Curvy Companions

On Christmas Day 2018,  I was invited to lunch at my friends Jo & Chris’ place. Their home is in a gully surrounded by tall trees, a cool haven on a hot day.

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Besides, our crowd of about 12 of us, the 3 dogs and 2 chooks, some local birds dropped in. You could hear the Rainbow Lorikeets squawking before you saw them. They’re raucous clowns.

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Then, a rarer King Parrot got braver.

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 … gorgeous in its scarlet and green in the heat of the day.

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The household chooks paid no mind, just got down to business. What a cloak of feathers!

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It was the sudden appearance of his mate that made me go out and stare at her. She made not a sound. I had to get closer … get a photo. What a gift! I love wild birds.

They say King Parrots are not good talkers. They say that as pets they can live 25 years. They say Rainbow Lorikeets can be better talkers and can live 20 years. I hate to see them in cages.

I once had a hairdresser who expected his two South American  parrots to outlive him and had instructions in his Will to cover this eventuality.

Now I recall a ballad I came upon about King George V (Queen Elizabeth 11’s grandfather). Here, in Australia, he’s remembered as the then Duke of Cornwall and heir to the British throne who formally opened the inaugural session of our Australian Parliament in May 1901. The area in front of Brisbane City Hall is named after him – King George Square, site of civic celebrations and festivities.

The story goes that George had a pet parrot. When he was 12 he and his older brother were sent to do a stint in the Royal Navy. As a 17 year old Midshipman on HMS Bucchante, he bought himself an African Grey on shore leave in Port Said.

‘Charlotte’ became a very good talker and the King’s longtime friend. She would call out phrases like “Where’s the Captain?” and “God Save the King!”  Here’s an extract from that ballad composed by one of my favourite English poets, Charles Causley – When George the Fifth Was a Midshipman  –

When the King was ill and ailing

And very nearly died

They shut her out of the bedroom;

Left her in the passage outside.

Bless my buttons! said Charlotte.

 

But when his illness was ended

She was first at His Majesty’s bed;

Danced for joy on the pillow

And over his anointed head.

God saved the King! said Charlotte.

Of course there are more stories about parrots. You must know one! The old favourite about the cat and the parrot. Can you recall the first parrot you ever met? … I’ll tell a Nasruddin Hodja story about ‘Why a turkey is more valuable than a parrot’ at our next Storytelling Unplugged session on Hodja tales in February. OK?

NB “Curves” Lens_artists #28 photo challenge made me think of parrots’ beaks for some reason! We’ll see how it goes …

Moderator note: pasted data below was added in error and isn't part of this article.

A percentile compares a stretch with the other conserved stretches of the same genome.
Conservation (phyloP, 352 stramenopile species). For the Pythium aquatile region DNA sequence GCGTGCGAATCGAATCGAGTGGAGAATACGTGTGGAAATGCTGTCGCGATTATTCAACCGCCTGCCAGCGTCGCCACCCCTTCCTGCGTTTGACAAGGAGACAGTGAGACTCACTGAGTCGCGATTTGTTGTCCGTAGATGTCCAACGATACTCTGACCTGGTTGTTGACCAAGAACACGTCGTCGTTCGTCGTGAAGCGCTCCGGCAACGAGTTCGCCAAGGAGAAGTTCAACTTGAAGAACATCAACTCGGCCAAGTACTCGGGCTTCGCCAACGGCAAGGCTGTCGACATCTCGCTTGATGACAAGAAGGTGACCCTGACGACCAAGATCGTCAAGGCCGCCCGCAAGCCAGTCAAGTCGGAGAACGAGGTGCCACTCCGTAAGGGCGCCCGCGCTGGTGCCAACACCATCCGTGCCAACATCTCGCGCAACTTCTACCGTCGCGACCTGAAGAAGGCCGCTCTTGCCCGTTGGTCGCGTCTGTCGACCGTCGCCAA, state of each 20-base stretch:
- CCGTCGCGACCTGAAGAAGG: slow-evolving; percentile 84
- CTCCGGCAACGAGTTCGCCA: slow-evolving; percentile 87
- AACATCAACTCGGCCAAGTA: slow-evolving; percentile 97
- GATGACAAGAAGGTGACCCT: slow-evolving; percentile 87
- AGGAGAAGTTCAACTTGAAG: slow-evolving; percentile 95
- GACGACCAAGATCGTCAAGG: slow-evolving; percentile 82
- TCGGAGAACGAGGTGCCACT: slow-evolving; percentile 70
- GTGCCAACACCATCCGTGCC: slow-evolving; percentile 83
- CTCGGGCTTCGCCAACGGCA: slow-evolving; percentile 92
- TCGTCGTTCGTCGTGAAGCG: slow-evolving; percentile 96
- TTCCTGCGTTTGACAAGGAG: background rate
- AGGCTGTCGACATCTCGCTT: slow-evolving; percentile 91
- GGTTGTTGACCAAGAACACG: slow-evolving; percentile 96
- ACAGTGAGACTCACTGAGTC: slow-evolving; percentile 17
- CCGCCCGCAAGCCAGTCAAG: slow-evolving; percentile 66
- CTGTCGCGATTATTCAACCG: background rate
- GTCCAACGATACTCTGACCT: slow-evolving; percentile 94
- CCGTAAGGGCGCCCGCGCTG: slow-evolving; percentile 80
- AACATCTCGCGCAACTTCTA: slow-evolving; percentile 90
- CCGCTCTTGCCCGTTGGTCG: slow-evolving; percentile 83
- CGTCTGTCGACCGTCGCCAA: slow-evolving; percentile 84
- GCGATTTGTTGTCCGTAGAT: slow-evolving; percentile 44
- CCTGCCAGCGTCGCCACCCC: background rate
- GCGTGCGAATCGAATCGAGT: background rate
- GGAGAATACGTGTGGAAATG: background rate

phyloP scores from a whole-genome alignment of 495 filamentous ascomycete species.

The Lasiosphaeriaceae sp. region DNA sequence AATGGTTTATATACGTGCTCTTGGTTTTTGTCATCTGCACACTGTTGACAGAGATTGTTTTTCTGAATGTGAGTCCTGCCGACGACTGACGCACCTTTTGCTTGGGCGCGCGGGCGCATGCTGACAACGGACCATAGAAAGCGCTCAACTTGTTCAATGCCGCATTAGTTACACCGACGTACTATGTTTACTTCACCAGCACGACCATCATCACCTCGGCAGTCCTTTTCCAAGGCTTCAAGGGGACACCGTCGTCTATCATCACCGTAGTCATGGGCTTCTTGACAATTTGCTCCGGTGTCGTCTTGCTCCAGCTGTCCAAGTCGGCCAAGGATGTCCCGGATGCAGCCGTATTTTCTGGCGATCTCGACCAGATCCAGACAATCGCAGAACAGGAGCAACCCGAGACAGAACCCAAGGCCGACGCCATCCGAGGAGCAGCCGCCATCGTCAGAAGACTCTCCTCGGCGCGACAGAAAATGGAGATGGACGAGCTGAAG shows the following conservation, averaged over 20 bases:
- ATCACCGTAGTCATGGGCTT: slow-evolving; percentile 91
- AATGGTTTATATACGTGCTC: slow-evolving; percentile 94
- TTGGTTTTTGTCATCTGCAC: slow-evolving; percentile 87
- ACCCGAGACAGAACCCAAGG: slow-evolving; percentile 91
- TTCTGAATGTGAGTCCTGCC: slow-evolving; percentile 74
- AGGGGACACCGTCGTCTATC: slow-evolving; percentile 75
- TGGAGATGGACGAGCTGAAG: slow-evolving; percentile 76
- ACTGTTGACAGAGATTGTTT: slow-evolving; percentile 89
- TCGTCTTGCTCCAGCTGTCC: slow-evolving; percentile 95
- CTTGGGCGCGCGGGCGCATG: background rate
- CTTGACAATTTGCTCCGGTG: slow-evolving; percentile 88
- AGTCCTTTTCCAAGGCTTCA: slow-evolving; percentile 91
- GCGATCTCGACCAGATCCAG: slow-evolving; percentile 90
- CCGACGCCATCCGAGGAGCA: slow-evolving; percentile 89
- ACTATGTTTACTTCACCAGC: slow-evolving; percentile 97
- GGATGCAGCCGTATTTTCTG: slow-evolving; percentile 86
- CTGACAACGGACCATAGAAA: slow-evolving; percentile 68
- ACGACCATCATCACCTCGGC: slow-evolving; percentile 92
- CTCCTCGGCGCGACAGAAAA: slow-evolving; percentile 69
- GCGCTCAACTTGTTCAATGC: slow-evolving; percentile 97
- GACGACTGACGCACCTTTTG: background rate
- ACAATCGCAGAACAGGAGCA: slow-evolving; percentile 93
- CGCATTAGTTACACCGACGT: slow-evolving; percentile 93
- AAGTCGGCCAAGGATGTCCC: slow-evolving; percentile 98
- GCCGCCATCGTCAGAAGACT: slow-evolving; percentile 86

Sources

Australian King Parrot. Accessed 12 January 2019 https://www.wikiwand.com/en/Australian_king_parrot

CAUSLEY, Charles Jack and the Treacle Eater. Illustrations by Charles Keeping. London, Macmillan, 1987.pp 29-31.

George V- Wikiwand. Accessed 12 January 2019. https://www.wikiwand.com/en/George_V

Lorikeets the Clowns .Accessed 12 January 2019 http://www.betterpetsandgardens.com.au/pet-care/birds-and-poultry/keeping-lorikeets/

All text (except quote) and photos by Meg

Story Twigs the Imagination! by Meg Philp is Copyright © under Australian Law.

Story Told on a Tree of Life.

Here are images of a story carved in Western Red Cedar that’s not mine to tell. It belongs to the Coast Salish People. You will have to use your imagination, Dear Reader, as you look up the pole to piece a story together which makes sense to you.

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The tale starts and the bottom and ends at the top.

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The characters, human and animal, are in the order they appear in the narrative …

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… from the diligent warrior, all the way to the runaway couple at the top.

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The images of frog, heron, the Creator, octopus, and a canoe are split so they wrap around the pole and can be seen from both sides. That frog’s split/shared tongue symbolises a betrayal – the failure to keep a secret / a broken promise.

This story pole or legend pole stands in the grounds of the University of Victoria. (The label ‘totem’ is incorrect for it is an Objibwe word.) It marks the territory of the Coast Salish People of the Pacific NorthWest.

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I was in Victoria BC. for the conference ‘Narrative Matters 2016.’ My first session was right here on the UVic campus- “Vertical Narrative: Reading History in a Coast Salish Pole” – led by the Director of the U.Vic’s Legacy Art Galleries.

The pole was completed in 1990 by master carver Charlie Elliott, of the Tsartlip First Nation, in negotiation with local elders. It faces east, towards Cadboro Bay because this traditional story is set there.

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The warrior has his arm around his wife to protect her, but to no avail.

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Look up at the top. Can you see a black stone, a type commonly found in Cadboro Bay, embedded between the pair? This gives a clue re the couple’s fate.

This cultural message is regarded by the First Peoples as a true story. They regard Western Red Cedar as the Tree of Life.

…..

All text and photos by Meg Philp.

Curve
Look Up

For more info see
https://www.wikiwand.com/en/Charles_W._Elliott

http://royalbcmuseum.bc.ca/assets/2009-11-17-Coast-Salish-Fast-Facts.pdf

http://www.firstnations.de/development/coast_salish.htm